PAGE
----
Dr Steve Thorson died in Saanich Peninsula Hospital on 1 February 2005 after a long struggle with various illnesses.
He was born in Winnipeg, where his father worked as a cartoonist. In 1936 his father accepted work in Hollywood for Disney, and thereafter Steve was educated in a naval academy and Hollywood High School. In 1943 he returned to Canada to join the RCAF and train as a fighter pilot. He qualified as a pilot and received his wings and a commission, but the Second World War ended before he had an opportunity to put his training to work in the skies. Once released from the air force he enrolled in the University of Manitoba and obtained a BSc and an MD. After internship he started a solo general practice in Surrey, BC, and, in company with a few other doctors, had his own medical office built not far from the Surrey Memorial Hospital. In due course he traveled with his first wife, Molly, to the Mayo Clinic in Rochester, where he completed a 3-year residency in internal medicine. Subsequently, he became senior resident in medicine at the Vancouver General Hospital. A year later, he passed the examinations of the Royal College of Medicine, Canada, and was invited to join the Department of Medicine at the Vancouver General Hospital.
Steve’s first wife died in 1983, leaving him with three children. He subsequently married Dorothy, who shared in the work of rearing his three children. In time his eyesight began to fail and he developed diabetes mellitus. In spite of the limitations imposed by these complaints he became a keen yachtsman, and with Dorothy to keep a lookout he motored about the Strait of Georgia. On retiring from the practice of medicine he moved to Sidney and bought a house overlooking the sea.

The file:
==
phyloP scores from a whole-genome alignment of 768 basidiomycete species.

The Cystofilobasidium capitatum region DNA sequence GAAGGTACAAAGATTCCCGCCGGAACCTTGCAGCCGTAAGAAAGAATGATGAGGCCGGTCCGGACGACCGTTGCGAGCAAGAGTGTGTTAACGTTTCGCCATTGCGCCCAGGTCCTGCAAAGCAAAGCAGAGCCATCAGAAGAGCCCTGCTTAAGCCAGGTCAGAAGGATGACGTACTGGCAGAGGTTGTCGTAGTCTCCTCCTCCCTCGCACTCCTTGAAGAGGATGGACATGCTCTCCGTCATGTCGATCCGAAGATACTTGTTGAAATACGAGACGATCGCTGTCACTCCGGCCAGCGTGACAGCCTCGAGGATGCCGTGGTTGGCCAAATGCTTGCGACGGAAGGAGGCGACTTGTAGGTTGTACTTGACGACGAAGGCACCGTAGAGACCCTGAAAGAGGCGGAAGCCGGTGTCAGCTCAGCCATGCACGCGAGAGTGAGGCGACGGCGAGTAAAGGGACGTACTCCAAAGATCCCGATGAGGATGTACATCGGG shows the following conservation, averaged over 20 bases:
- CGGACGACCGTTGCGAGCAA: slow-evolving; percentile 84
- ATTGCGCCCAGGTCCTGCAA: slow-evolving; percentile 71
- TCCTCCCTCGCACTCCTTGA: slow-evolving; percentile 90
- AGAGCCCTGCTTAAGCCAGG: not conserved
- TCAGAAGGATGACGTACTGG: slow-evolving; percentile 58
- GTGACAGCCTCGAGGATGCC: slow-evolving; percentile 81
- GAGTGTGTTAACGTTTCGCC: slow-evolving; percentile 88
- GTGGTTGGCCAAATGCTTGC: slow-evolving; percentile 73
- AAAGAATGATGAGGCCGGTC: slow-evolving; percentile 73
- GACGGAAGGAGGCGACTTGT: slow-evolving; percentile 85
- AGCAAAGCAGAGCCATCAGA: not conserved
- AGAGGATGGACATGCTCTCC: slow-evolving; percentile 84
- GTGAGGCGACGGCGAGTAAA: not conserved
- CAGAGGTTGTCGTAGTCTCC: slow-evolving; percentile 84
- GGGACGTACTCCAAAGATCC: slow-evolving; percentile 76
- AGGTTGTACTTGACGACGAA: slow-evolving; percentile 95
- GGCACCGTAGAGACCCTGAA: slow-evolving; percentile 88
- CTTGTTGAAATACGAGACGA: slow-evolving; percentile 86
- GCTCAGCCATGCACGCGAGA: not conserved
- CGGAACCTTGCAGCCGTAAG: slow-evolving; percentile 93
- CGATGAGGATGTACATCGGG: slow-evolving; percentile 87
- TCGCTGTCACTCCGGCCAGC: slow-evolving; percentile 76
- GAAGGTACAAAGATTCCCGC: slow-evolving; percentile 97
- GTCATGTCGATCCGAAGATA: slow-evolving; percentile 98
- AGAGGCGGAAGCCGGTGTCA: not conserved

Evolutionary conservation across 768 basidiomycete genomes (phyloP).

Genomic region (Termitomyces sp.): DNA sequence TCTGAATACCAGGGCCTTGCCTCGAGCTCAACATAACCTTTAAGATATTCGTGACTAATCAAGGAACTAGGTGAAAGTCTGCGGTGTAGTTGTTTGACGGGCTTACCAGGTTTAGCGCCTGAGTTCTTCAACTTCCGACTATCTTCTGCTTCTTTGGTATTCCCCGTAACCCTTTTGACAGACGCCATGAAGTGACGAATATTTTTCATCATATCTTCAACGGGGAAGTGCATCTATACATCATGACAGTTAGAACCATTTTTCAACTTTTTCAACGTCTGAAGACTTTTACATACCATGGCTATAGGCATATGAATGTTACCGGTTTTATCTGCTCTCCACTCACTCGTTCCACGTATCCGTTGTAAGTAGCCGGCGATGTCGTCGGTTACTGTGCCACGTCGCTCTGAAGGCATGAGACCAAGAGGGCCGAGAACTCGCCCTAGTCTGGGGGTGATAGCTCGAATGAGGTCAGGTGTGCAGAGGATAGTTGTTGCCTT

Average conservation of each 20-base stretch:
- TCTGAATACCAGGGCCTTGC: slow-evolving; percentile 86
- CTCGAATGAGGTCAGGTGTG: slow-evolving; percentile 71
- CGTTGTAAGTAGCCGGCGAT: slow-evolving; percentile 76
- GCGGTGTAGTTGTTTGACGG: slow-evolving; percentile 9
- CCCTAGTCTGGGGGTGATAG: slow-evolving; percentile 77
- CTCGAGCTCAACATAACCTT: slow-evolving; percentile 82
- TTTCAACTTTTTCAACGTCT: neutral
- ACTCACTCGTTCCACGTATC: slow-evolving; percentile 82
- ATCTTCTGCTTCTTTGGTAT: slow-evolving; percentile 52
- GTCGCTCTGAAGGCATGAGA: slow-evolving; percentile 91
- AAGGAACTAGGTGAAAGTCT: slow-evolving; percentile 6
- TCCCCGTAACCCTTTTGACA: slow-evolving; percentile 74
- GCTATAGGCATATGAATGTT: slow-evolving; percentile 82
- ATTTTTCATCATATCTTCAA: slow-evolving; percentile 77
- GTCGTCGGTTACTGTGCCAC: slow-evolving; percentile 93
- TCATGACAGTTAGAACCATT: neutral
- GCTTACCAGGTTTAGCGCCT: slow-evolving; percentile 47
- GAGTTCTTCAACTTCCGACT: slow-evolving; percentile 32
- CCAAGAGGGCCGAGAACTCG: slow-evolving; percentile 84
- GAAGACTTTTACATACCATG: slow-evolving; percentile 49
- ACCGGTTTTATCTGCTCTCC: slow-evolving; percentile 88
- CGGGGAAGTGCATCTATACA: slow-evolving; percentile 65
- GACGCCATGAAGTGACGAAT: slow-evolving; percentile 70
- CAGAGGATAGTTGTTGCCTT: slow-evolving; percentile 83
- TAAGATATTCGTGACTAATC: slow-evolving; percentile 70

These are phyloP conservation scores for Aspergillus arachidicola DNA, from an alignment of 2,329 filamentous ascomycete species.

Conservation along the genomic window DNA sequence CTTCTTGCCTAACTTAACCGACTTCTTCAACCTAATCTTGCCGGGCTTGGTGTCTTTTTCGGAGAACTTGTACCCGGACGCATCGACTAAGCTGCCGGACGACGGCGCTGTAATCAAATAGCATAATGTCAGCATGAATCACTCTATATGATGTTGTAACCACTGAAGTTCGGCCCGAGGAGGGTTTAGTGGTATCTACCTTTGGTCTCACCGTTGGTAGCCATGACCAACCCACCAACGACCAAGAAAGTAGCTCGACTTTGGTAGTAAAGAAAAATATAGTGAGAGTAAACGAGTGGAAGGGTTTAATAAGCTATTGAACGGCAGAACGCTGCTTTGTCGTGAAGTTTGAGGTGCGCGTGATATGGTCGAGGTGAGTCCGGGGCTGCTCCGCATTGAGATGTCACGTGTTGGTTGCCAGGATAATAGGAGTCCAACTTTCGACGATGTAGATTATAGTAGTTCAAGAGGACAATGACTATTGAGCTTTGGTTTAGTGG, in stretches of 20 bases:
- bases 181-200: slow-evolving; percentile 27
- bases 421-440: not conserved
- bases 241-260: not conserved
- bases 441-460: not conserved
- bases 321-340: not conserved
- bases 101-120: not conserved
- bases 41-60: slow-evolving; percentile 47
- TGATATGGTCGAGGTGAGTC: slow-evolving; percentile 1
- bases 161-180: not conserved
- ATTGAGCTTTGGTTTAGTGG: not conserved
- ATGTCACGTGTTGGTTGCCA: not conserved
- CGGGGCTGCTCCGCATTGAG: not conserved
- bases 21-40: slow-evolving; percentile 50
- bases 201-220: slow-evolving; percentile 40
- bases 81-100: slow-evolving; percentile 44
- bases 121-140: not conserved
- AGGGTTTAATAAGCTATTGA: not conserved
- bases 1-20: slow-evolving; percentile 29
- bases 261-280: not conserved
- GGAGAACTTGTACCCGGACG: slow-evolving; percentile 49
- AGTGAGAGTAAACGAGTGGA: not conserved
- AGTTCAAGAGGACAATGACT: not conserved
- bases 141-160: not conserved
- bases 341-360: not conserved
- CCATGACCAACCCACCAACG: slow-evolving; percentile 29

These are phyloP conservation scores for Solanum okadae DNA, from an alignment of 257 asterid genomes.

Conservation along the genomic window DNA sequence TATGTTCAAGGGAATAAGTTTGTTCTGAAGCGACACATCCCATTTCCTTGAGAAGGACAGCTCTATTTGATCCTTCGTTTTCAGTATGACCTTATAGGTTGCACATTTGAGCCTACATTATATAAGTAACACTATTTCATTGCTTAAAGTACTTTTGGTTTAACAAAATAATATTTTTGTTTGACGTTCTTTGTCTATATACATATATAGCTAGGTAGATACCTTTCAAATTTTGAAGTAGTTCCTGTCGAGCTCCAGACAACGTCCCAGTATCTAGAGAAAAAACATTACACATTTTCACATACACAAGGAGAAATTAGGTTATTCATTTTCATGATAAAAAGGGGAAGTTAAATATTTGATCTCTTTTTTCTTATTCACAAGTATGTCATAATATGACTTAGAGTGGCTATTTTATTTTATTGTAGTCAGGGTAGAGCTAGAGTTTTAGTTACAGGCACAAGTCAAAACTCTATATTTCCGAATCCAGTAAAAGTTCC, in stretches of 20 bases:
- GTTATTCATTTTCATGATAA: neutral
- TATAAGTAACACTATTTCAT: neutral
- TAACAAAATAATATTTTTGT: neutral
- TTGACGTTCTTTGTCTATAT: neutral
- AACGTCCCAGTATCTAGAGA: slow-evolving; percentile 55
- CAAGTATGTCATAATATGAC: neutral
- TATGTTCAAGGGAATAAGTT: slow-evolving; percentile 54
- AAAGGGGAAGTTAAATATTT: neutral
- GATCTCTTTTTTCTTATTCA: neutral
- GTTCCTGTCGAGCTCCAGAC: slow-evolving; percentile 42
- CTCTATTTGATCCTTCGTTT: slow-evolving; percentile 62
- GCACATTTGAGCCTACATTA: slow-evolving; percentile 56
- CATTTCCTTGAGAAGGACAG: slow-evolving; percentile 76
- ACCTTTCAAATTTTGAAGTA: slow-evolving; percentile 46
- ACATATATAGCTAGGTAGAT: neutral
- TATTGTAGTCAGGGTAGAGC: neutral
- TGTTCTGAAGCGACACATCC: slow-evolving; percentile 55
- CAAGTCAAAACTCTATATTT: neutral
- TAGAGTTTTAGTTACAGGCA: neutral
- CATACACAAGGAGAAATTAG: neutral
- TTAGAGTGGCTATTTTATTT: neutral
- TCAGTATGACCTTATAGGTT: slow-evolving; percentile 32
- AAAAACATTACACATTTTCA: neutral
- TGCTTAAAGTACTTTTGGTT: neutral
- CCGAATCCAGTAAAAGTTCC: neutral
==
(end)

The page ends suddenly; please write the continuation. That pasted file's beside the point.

Steve was proud of his Viking ancestry. He also took an interest in German military affairs and learned to speak German. He collected memorabilia of the German army, including the various gradations of the Iron Cross and a reproduction of the Ordre Pour le Merite (the Blue Max) as well as military helmets and weapons. He professed a curious liking for German military music and never hesitated to play recordings of marches for visitors.
He kept a collection of his father’s cartoons, one of which he claimed was the original sketch of Snow White, drawn by his father from the young woman who served his morning coffee during his days in Winnipeg.
—A.G. (Jerry) Richards, MD
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